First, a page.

Question: series_matrix.txt in GEO are they always the normalized values?
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gravatar for Leite
12 months ago by
Leite410
Leite410 wrote:

Hello everyone,

I have a simple question, the file series_matrix.txt in GEO are always the normalized data of the study?

Best,

Leite

series_matrix.txt geo • 746 views
ADD COMMENTlink modified 12 months ago by Kevin Blighe45k • written 12 months ago by Leite410
4
gravatar for Kevin Blighe
12 months ago by
Kevin Blighe45k
Kevin Blighe45k wrote:

Hey Leite,

The answer is that, yes, the series matrix files should contain normalised, log2 values. However, the GEO provide situations in which these files may not contain normalised data:

GEO2R operates on Series Matrix files which contain data extracted directly from the VALUE column of Sample tables. Submitters are asked to supply normalized data in the VALUE column, rendering the Samples cross-comparable. The majority of GEO data do conform to this rule. GEO applies no further processing other than to perform a log2 transformation on values determined not to be in log space (see Options section). However, some studies, such as dual channel loop design data, may generate values that do not have a common reference and are not directly comparable. Some studies may contain Sample value data that are not normalized, or have a design such that the Samples were never intended to be directly compared. Yet other studies do not have sufficient replicate Samples to perform a robust statistical analysis. Users should examine the original Series to understand the experimental design, and check the 'Data processing' field or VALUE description in the original Sample records for information on what the values represent. The box plot feature on the Value distribution tab is provided to help users assess whether the distributions of values across Samples are median-centered, which is generally indicative that the data are normalized and cross-comparable.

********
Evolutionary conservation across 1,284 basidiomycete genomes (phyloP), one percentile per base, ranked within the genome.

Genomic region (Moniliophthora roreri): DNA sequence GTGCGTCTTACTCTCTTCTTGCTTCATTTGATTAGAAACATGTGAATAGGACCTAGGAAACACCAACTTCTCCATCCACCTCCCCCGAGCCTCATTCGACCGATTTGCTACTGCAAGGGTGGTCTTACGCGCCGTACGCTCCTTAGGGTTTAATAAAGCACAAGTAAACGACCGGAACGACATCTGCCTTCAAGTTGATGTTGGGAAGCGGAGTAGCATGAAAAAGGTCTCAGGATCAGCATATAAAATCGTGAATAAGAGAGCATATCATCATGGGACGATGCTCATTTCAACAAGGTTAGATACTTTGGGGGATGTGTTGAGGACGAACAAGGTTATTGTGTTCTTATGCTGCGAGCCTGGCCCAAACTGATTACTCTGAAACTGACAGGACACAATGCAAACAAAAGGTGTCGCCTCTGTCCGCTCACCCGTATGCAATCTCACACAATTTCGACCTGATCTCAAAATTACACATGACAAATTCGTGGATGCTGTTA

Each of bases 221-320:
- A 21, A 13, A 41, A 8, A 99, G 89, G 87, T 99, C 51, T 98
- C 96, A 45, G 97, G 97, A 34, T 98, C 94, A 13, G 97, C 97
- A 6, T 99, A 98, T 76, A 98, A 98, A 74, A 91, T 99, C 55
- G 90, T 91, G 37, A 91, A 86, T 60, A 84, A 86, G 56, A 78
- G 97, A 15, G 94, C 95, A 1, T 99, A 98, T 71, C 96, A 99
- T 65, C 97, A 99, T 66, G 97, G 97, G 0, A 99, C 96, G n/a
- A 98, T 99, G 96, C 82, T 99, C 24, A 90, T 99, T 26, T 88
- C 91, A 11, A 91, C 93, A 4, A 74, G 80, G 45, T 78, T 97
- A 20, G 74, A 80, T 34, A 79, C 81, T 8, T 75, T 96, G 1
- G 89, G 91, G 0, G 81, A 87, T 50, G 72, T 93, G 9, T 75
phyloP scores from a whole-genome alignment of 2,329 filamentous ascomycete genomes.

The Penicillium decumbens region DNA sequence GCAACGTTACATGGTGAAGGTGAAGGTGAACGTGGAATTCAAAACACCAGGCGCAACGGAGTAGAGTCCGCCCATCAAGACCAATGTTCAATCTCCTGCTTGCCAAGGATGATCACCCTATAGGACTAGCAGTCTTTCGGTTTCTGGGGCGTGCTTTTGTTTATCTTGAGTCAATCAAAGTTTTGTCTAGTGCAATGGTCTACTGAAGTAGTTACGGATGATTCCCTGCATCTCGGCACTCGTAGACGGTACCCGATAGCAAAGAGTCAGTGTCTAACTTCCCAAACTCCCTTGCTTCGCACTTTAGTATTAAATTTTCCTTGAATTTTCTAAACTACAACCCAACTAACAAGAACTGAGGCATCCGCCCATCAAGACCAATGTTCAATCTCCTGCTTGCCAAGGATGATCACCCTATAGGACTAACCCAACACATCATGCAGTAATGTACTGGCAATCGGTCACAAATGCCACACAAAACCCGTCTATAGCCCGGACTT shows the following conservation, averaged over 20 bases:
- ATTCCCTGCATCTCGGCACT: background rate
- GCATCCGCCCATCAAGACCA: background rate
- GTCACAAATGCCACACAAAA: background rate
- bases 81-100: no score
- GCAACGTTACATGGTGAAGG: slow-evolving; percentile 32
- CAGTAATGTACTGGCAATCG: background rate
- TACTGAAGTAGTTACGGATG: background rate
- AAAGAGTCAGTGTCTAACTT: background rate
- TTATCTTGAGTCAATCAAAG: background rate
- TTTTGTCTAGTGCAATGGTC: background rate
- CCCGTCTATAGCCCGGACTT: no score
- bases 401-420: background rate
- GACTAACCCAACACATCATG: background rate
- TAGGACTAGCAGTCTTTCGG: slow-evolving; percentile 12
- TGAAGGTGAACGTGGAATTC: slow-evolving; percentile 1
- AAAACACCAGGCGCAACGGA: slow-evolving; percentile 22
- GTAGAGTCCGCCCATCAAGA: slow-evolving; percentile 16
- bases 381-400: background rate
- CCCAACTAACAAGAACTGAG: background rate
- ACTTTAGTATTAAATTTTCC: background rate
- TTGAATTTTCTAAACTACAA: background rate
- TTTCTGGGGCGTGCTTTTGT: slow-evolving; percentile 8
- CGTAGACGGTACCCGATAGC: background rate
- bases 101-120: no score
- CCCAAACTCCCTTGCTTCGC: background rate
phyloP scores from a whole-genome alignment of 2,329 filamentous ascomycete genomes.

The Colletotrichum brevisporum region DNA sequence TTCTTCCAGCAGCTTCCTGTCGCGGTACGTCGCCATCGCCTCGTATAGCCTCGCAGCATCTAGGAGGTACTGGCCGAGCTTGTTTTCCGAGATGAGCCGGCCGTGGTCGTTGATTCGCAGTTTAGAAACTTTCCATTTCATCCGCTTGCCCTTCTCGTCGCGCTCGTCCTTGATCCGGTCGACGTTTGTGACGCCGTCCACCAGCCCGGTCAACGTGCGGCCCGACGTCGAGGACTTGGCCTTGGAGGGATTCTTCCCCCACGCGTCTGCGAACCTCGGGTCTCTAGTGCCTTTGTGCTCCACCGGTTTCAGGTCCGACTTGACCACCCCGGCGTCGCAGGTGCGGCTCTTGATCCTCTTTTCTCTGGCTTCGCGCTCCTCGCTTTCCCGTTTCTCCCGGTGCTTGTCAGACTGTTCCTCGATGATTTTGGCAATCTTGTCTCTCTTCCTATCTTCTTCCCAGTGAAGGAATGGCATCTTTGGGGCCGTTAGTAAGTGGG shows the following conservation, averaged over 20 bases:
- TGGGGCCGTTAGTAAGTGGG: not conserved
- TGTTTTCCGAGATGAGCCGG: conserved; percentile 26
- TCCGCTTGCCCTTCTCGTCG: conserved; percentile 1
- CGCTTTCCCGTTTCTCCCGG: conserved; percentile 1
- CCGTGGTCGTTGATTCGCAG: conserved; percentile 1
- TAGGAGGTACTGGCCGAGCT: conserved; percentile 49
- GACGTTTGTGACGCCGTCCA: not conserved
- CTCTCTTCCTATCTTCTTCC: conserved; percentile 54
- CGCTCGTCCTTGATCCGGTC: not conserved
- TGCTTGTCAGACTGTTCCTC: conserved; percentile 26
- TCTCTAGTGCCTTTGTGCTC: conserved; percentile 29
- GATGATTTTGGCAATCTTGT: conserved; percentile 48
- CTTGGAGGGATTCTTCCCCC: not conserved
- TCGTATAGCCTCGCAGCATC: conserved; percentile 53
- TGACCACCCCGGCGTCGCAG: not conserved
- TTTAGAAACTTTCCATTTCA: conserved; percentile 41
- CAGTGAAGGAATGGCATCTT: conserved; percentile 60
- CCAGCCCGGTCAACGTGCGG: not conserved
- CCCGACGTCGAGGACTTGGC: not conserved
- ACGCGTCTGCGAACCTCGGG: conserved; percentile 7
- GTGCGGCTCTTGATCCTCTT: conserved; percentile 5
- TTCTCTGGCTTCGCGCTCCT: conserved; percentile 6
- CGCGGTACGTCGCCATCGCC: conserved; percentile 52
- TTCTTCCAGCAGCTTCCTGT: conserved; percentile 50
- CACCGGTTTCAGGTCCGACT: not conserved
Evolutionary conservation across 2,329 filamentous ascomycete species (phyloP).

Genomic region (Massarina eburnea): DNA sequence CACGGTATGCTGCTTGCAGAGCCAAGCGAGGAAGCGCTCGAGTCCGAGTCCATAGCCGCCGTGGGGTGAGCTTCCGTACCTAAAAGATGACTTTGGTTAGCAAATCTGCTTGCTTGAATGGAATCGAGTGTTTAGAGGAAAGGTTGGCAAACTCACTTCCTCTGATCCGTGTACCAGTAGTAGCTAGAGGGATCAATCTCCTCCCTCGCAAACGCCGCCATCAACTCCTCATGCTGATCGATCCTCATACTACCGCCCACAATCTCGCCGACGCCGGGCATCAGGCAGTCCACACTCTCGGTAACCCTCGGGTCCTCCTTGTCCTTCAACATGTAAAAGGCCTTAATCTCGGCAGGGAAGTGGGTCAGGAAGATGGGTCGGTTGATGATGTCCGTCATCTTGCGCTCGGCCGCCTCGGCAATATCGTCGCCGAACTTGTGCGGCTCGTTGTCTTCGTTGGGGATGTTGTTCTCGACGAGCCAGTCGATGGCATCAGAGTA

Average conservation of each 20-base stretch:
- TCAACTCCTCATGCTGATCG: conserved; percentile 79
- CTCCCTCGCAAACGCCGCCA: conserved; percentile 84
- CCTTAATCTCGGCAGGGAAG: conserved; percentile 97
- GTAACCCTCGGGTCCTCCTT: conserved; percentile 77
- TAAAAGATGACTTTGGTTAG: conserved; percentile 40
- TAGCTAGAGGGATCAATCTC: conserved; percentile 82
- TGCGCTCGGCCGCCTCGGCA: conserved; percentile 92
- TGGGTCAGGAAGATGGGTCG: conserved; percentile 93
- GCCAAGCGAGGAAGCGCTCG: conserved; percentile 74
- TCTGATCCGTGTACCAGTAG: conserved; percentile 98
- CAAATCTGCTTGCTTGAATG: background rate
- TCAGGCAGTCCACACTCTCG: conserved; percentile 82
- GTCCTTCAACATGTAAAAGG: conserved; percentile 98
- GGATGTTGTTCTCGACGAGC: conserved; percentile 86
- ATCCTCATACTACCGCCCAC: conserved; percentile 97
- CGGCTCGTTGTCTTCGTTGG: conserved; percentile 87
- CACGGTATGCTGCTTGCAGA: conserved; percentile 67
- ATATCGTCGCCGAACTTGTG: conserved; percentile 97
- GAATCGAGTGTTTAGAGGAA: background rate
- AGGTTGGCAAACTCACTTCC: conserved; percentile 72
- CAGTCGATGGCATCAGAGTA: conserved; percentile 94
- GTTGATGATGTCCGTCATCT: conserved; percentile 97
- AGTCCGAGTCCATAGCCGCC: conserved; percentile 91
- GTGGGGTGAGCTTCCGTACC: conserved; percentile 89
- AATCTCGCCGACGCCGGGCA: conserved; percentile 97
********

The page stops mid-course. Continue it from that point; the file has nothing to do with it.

[source: https://www.ncbi.nlm.nih.gov/geo/info/geo2r.html]

When you obtain data, you should always check the distribution with box- and scatter plots, and histograms, in order to gauge whether thy are normalsed or not.

Kevin

ADD COMMENTlink written 12 months ago by Kevin Blighe45k
1

Thank you so much my friend!

ADD REPLYlink written 12 months ago by Leite410
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